“The designation of large areas of the county’s rural and agricultural areas for residential development is not sustainable over the long term,” the letter states. “It will require enormous expenditures of state and local funds to pay for new schools, new roads and many other new public facilities.”
The subcabinet also points out that the more than $11 million invested by the state since 2008 for local land preservation easements came when the county planned for resource conservation on 82 percent of its land.
“The county may not have been as competitive for those investments had it presented a vision for only eight percent land resource conservation,” the letter states.
In grant applications for La Plata, Waldorf and Hughesville, the county “maintained that state revitalization investments would be reinforced by the county’s smart growth policies,” the subcabinet wrote. “This will no longer be true if the draft plan is approved.”
“A lack of continued commitment by county leaders in approving effective local land use tools, which will occur if the County Commissioners approve the recommended changes in land use designation in the comprehensive plan, calls into question the level of future effort and commitment that should be provided by the state,” the letter concludes. “Our agencies look forward to supporting local planning efforts in Charles County, however, we cannot support land use policies that run counter to state law and longstanding, sound planning principles and practices.”
Robinson said he hopes the letter serves as a “wake-up call” to those who have supported the draft plan.
“This rogue county designation appears to be unprecedented, and its certainly an embarrassment,” he said. “It’s my long-held feeling that we need to reject the [Balanced Growth Initiative] plan and start all over again because the state of Maryland certainly means business.”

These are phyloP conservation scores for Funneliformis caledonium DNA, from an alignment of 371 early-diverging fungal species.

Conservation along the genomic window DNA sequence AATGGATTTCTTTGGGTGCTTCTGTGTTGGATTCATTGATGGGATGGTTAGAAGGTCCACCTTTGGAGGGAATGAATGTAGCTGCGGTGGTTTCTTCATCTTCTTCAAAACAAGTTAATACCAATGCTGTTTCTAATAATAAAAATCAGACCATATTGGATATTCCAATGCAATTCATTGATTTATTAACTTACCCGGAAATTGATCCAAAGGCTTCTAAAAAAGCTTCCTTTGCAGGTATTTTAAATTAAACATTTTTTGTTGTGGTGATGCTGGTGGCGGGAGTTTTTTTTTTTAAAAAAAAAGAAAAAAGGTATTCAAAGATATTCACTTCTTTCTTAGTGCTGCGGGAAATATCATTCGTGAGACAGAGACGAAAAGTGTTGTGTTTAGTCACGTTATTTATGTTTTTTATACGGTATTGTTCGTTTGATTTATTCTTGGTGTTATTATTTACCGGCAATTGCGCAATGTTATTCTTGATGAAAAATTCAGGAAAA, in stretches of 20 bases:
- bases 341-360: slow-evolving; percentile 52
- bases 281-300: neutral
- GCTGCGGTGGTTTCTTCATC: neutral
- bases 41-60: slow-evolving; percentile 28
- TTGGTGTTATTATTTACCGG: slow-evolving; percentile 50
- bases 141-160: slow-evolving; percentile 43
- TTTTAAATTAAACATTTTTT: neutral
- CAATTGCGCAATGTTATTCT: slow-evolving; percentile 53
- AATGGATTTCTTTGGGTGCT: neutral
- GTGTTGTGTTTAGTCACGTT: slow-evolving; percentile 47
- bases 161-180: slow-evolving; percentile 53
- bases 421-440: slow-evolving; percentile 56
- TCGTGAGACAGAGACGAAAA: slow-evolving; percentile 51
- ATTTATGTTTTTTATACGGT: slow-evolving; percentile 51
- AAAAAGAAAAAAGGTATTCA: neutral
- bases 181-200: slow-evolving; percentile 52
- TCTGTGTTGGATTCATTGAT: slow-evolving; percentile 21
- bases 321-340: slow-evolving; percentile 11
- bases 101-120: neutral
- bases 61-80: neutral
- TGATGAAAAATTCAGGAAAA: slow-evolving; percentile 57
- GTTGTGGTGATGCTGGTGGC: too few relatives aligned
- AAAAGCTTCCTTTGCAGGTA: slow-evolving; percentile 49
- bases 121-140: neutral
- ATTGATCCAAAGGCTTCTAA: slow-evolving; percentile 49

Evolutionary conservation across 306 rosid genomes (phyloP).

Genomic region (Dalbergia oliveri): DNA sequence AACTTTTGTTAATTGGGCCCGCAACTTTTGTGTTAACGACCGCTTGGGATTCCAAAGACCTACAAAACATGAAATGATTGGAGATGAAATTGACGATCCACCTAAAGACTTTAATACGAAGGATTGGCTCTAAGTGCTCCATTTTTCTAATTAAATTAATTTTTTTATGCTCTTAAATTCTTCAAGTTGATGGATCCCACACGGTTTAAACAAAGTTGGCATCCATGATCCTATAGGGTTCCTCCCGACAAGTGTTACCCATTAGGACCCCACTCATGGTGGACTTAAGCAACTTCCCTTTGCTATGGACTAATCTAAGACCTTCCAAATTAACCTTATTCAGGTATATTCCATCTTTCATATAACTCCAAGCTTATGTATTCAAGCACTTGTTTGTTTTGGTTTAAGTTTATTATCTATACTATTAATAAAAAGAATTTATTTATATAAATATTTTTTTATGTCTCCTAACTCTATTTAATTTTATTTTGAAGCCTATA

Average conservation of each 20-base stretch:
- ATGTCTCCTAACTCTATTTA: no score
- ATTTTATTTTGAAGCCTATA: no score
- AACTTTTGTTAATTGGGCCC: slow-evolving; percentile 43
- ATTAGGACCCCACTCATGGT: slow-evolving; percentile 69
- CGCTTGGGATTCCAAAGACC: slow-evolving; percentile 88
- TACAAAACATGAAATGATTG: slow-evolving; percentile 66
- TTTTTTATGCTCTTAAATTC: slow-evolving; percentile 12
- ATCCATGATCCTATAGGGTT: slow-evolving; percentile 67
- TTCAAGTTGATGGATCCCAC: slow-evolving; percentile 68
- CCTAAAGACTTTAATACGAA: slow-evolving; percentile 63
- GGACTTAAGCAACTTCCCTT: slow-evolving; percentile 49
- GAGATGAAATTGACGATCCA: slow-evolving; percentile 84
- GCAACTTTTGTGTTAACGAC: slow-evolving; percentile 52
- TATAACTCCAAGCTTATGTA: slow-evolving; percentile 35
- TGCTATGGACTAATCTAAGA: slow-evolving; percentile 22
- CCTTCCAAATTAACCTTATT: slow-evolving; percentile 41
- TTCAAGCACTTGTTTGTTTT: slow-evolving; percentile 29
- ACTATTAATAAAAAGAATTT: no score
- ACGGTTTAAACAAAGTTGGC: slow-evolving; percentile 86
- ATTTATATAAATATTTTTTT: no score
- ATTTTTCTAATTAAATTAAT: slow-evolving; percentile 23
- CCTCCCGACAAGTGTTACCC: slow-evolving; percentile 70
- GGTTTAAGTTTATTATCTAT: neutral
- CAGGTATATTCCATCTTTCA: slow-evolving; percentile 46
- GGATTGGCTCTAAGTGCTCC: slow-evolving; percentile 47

Commissioners’ Vice President Reuben B. Collins II (D) said Monday that he had yet to see the letter, but reiterated his position that such feedback from the state on local land use decisions is “unprecedented.”
“There’s never been this type of approach by the state on any level,” he said. “This goes beyond the basic premises of comity and everything expected by local jurisdictions.”
Collins plans to request a direct response from the county’s hired land use attorney “because it’s starting to fall into a discussion into the legality of what the county is doing, and I’m firmly in the position that the county has done nothing that’s outside the scope of the law.”
Collins maintained that the draft plan is consistent with 20 years of county zoning policy and described the state’s land use policy as being directed by urban jurisdictions seeking to unfairly limit development in rural counties.
“The fact of the matter is, the larger jurisdictions, the ones that have the actual largest delegations in the state, in terms of their growth and development, they’re grown out anyway,” Collins said. “If National Harbor were undeveloped at this stage, there would not be a National Harbor based on decisions and positions made by this administration. When you look at the overall growth in the larger jurisdictions, you don’t have the limitations that are being placed on our county. We’re trying to grow a commercial base. We’re trying to create equal opportunities for our citizens.”
Kelly said the letter echoes concerns she often hears from county residents.
“In my view, these state partners are speaking for our citizens,” she said. “Their comments about this plan, those kind of actions are what our citizens want. They’re tired of the traffic congestion, seeing their kids go to school in trailers, taxes going up because we can’t support a growing population.”
Commissioners Debra M. Davis (D) and Bobby Rucci (D) did not respond to requests for comment.
The commissioners voted Tuesday afternoon to hold a public hearing on the comprehensive plan at 7 p.m. Oct. 29.